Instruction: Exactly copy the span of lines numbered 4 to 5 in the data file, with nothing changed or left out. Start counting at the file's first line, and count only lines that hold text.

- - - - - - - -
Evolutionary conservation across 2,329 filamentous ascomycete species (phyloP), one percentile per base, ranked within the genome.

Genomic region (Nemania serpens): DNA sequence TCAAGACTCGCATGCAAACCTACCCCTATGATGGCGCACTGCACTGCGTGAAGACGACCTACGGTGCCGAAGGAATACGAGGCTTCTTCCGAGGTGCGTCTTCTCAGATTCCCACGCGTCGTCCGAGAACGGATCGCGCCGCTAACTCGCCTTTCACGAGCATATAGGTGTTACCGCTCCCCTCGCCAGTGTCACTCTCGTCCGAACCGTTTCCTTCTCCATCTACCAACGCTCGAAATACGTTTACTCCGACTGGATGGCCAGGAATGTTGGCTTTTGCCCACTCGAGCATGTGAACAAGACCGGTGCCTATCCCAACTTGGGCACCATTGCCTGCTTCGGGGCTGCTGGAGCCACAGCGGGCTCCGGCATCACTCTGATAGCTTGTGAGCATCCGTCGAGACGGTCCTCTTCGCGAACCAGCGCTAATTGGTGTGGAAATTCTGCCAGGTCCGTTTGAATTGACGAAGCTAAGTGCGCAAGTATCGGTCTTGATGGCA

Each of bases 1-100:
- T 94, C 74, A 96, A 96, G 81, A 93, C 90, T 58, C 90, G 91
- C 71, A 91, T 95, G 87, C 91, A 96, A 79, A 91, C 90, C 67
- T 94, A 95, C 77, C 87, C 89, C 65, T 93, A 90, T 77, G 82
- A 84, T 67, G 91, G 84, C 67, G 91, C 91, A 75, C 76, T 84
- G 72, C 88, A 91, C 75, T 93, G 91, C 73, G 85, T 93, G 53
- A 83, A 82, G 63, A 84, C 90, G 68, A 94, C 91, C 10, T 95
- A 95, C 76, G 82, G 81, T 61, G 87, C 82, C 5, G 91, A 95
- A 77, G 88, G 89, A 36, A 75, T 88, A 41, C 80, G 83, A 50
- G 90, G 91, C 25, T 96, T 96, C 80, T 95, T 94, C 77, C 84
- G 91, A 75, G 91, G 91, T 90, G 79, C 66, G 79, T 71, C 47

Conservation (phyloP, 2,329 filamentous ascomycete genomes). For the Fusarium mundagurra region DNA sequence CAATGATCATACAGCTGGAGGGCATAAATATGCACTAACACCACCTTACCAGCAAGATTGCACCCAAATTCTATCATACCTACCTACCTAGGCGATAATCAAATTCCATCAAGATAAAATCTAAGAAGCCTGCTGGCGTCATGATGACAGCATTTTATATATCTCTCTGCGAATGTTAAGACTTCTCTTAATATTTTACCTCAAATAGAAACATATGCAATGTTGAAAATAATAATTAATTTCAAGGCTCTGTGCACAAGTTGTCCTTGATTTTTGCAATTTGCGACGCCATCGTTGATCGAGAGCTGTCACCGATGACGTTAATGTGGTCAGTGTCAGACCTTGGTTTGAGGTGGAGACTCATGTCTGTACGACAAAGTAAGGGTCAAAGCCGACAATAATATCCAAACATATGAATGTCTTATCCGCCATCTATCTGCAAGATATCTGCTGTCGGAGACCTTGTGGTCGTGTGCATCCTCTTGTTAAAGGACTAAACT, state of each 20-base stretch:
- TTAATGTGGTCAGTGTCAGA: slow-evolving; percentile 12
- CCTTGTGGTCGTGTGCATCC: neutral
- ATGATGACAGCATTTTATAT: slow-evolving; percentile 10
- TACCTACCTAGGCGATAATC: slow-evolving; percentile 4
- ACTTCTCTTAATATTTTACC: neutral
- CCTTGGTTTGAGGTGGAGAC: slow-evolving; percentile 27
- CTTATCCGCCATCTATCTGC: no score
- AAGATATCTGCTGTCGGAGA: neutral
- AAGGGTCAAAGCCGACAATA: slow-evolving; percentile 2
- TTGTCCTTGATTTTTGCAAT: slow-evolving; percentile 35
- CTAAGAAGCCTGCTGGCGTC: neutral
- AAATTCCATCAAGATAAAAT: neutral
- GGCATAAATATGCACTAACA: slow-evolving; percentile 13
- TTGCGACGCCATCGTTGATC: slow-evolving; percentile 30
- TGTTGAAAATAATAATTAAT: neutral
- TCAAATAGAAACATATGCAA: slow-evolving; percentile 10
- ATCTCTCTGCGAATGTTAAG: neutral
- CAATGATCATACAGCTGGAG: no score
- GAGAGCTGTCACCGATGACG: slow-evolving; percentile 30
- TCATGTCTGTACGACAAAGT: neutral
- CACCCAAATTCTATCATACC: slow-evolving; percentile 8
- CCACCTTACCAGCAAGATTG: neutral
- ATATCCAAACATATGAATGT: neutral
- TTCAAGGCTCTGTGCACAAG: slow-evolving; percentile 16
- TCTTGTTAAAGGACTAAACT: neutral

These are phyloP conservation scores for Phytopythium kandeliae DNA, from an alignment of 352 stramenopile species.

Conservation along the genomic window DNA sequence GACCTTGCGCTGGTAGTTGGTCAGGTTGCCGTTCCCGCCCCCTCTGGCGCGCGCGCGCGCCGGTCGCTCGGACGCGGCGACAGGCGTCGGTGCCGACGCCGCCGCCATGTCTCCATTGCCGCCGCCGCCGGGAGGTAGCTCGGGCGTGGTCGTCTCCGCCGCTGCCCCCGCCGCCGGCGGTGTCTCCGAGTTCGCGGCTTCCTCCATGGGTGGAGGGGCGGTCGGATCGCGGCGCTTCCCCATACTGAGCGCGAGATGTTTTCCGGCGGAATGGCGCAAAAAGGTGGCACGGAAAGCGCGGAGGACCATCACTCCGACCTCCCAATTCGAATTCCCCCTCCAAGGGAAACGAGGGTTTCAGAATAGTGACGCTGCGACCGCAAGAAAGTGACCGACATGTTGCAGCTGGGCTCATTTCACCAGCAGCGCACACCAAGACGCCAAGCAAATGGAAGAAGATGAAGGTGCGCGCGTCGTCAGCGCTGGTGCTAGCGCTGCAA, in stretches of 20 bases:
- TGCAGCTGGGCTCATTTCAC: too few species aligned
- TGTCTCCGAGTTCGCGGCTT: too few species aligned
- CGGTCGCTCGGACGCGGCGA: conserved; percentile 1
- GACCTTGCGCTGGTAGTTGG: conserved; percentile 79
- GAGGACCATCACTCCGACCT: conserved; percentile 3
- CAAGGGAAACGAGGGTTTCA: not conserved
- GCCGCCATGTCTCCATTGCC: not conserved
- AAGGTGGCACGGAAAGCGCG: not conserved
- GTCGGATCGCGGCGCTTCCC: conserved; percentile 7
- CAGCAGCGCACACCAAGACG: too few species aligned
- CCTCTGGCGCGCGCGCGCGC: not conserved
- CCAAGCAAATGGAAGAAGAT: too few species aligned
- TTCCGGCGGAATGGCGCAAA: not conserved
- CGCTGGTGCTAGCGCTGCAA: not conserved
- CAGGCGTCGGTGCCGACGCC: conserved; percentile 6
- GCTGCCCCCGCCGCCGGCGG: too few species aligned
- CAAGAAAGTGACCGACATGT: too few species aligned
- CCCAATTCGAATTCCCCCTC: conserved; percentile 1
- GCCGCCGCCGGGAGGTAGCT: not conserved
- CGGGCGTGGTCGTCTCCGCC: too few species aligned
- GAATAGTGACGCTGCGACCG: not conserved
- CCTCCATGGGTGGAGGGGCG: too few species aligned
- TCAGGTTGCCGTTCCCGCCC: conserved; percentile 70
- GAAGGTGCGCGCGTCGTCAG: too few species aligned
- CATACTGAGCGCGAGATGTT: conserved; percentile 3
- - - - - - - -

- T 94, C 74, A 96, A 96, G 81, A 93, C 90, T 58, C 90, G 91
- C 71, A 91, T 95, G 87, C 91, A 96, A 79, A 91, C 90, C 67